The low employment rate of seniors is often brandished as an argument against the government’s pension reform, which plans to raise the retirement age to 64 and then 65 by 2031 to ensure the financial balance of the system.
For the Minister, the poor results of France compared to its neighbors can be explained in part because “our economic system does not have the culture of employment for seniors”. He also points to “devices which can be perceived as encouragement, for employers, to separate from seniors”, such as “the maximum duration of unemployment compensation, which, from the age of 55, goes from 24 to 36 month”.
To promote the return to work of the over 55s, “one of the avenues could be to allow a senior who accepts a less well-paid job to keep part of his unemployment benefit in order to compensate for the loss of earnings. We can work there”, indicates Olivier Dussopt, who wishes “also to promote progressive retirement and the accumulation of retirement employment”.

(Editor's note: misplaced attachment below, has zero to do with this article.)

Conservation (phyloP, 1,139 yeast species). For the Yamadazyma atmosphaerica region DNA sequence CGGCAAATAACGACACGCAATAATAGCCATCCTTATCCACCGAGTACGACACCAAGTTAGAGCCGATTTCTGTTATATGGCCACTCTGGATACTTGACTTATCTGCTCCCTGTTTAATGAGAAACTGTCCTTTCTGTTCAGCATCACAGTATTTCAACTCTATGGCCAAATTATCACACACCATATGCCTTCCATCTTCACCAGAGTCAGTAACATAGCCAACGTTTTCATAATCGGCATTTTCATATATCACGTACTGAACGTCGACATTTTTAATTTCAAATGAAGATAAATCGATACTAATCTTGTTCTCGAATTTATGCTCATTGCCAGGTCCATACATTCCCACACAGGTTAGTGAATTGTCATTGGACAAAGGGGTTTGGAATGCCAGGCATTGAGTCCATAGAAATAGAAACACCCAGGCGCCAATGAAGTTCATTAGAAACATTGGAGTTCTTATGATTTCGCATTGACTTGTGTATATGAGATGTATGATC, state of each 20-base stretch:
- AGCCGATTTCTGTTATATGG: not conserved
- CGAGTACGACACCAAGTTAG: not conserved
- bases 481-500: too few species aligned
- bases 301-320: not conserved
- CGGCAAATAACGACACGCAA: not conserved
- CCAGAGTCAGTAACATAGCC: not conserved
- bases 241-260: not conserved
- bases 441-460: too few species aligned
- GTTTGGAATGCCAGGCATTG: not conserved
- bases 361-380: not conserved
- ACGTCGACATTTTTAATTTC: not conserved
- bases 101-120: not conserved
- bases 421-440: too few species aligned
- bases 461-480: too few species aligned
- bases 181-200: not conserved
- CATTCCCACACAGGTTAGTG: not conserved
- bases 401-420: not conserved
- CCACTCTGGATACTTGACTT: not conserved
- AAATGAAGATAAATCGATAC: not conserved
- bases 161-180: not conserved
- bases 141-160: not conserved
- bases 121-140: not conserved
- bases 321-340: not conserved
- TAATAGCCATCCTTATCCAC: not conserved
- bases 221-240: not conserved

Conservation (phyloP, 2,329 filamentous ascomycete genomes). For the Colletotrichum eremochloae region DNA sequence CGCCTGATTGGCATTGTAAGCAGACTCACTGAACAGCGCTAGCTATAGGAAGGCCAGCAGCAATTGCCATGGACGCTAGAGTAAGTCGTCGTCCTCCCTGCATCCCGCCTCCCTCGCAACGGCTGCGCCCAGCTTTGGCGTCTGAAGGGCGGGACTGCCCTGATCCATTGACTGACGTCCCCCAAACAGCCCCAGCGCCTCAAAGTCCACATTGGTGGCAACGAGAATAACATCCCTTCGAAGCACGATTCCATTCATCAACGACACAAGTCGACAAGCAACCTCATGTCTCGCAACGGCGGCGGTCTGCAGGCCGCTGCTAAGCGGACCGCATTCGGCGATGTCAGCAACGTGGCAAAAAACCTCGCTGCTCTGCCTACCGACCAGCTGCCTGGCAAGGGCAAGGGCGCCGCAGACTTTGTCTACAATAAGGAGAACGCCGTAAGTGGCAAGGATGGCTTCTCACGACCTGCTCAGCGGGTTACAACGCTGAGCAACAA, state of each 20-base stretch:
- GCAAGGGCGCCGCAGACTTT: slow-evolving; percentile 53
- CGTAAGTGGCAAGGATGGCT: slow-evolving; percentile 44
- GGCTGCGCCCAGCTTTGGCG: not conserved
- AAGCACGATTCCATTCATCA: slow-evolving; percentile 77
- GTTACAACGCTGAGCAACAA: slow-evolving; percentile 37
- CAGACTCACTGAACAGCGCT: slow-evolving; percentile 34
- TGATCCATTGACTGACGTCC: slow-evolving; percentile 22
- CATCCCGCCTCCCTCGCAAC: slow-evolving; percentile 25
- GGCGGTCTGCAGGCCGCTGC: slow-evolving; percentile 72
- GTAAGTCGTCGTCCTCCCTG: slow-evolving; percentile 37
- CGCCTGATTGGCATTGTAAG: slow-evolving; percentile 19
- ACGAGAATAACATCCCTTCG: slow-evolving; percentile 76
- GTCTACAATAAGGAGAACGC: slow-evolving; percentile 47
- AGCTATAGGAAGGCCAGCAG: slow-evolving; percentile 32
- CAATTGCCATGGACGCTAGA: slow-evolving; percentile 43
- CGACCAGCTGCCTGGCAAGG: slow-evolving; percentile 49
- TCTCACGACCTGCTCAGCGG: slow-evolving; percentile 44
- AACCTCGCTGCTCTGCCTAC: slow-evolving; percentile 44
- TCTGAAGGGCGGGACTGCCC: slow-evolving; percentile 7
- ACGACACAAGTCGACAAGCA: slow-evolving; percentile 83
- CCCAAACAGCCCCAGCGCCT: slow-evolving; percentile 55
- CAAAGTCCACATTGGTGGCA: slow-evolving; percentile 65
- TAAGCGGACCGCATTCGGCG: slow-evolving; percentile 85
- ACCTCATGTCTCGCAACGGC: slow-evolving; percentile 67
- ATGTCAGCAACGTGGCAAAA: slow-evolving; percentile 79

“The creation of a professional index of the employment of seniors, on the model of that for equality between women and men, will be part of the discussions” that the minister, who is leading the reform of pensions and that of health insurance. unemployment, will have with the social partners in the coming weeks. He also mentions “incentive mechanisms, in the form for example of exemptions from social security contributions” for companies.
But for him “the best way to keep seniors in employment remains to improve working conditions and fight against the consequences of professional wear and tear”, themes which will also be on the menu of consultations with the unions and the employers.
On the question of raising the legal age, which all the unions oppose, “this will be to be agreed, but we must raise the average age of departure”, he insists, while considering ” introduce a review clause”, which “can be a way of taking a date in the future to take stock”.